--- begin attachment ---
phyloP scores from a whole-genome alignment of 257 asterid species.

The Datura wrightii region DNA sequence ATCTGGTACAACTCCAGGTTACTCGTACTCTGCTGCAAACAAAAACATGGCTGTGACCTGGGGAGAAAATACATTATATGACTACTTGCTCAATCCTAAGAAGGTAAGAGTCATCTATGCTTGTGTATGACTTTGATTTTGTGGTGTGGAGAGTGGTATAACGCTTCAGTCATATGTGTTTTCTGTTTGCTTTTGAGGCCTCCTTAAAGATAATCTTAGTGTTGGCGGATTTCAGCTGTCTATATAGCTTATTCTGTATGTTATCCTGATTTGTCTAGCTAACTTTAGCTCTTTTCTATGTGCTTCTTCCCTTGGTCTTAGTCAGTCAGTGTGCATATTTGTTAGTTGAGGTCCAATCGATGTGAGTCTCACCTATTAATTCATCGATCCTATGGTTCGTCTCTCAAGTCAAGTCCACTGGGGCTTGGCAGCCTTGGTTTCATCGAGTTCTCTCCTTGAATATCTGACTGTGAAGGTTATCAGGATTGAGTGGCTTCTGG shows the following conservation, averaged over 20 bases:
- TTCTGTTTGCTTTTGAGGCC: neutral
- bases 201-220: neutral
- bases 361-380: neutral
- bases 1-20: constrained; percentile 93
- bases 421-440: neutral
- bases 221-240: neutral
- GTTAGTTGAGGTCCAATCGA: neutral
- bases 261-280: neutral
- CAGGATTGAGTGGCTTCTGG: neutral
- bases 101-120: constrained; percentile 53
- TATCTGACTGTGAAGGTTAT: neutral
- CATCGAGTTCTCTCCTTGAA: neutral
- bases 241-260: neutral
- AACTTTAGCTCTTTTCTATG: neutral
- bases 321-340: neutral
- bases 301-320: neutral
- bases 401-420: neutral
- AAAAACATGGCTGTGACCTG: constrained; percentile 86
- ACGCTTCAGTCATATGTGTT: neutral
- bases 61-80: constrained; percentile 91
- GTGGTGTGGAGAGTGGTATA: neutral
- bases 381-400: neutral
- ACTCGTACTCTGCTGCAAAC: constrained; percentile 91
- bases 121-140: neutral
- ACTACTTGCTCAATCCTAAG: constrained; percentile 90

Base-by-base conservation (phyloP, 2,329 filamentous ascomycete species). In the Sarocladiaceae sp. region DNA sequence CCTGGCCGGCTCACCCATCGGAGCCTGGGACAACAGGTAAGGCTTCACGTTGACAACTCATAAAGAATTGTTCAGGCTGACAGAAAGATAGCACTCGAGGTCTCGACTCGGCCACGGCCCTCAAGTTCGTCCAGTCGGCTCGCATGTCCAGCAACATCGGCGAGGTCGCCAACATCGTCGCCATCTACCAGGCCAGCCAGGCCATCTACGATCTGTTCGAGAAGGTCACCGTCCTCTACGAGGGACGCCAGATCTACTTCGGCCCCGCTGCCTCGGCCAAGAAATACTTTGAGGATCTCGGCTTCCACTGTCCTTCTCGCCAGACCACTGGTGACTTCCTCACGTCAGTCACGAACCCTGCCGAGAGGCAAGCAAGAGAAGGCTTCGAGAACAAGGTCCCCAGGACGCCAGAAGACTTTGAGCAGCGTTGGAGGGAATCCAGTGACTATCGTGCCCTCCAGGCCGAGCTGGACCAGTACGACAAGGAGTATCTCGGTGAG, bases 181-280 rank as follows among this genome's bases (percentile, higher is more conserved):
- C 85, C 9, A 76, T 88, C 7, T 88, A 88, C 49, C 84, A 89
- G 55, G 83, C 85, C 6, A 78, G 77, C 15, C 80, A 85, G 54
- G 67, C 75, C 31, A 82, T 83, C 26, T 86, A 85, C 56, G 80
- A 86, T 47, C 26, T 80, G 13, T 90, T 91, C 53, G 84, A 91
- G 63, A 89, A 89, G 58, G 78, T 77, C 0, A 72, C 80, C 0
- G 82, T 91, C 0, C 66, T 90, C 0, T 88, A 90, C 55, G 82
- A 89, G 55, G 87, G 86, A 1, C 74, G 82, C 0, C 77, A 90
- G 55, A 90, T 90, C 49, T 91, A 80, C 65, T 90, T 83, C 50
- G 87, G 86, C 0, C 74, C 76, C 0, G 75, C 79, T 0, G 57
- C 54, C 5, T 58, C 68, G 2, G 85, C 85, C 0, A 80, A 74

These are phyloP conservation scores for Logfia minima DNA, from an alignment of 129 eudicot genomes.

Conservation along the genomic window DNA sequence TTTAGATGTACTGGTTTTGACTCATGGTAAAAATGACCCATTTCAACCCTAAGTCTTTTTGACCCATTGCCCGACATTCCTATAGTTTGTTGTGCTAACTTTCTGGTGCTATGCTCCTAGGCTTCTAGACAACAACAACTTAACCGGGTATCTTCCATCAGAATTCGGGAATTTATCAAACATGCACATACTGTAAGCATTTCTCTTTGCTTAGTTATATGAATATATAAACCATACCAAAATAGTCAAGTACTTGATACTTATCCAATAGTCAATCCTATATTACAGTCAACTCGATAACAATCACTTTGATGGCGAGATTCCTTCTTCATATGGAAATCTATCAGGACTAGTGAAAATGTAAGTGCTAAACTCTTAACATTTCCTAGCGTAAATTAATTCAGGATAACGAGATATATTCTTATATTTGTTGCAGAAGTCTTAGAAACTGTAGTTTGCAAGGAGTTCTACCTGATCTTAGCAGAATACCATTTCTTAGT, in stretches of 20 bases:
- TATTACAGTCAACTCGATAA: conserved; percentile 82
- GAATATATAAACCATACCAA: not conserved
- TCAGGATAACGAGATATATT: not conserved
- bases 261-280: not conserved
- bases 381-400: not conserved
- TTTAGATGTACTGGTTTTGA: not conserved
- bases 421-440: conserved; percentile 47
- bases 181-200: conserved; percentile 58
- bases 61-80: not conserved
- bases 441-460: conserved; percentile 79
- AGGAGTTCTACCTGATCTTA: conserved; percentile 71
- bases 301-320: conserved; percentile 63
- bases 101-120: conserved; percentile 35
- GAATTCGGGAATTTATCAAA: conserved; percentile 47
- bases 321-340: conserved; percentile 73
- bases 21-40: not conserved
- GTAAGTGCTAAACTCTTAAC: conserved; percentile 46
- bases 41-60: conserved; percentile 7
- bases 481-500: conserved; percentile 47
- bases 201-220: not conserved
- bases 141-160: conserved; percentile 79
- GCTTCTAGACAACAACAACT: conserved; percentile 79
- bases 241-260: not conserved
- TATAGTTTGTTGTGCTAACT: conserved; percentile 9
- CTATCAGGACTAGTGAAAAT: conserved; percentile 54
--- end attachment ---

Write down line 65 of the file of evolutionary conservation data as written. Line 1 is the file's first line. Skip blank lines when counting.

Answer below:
- CTATCAGGACTAGTGAAAAT: conserved; percentile 54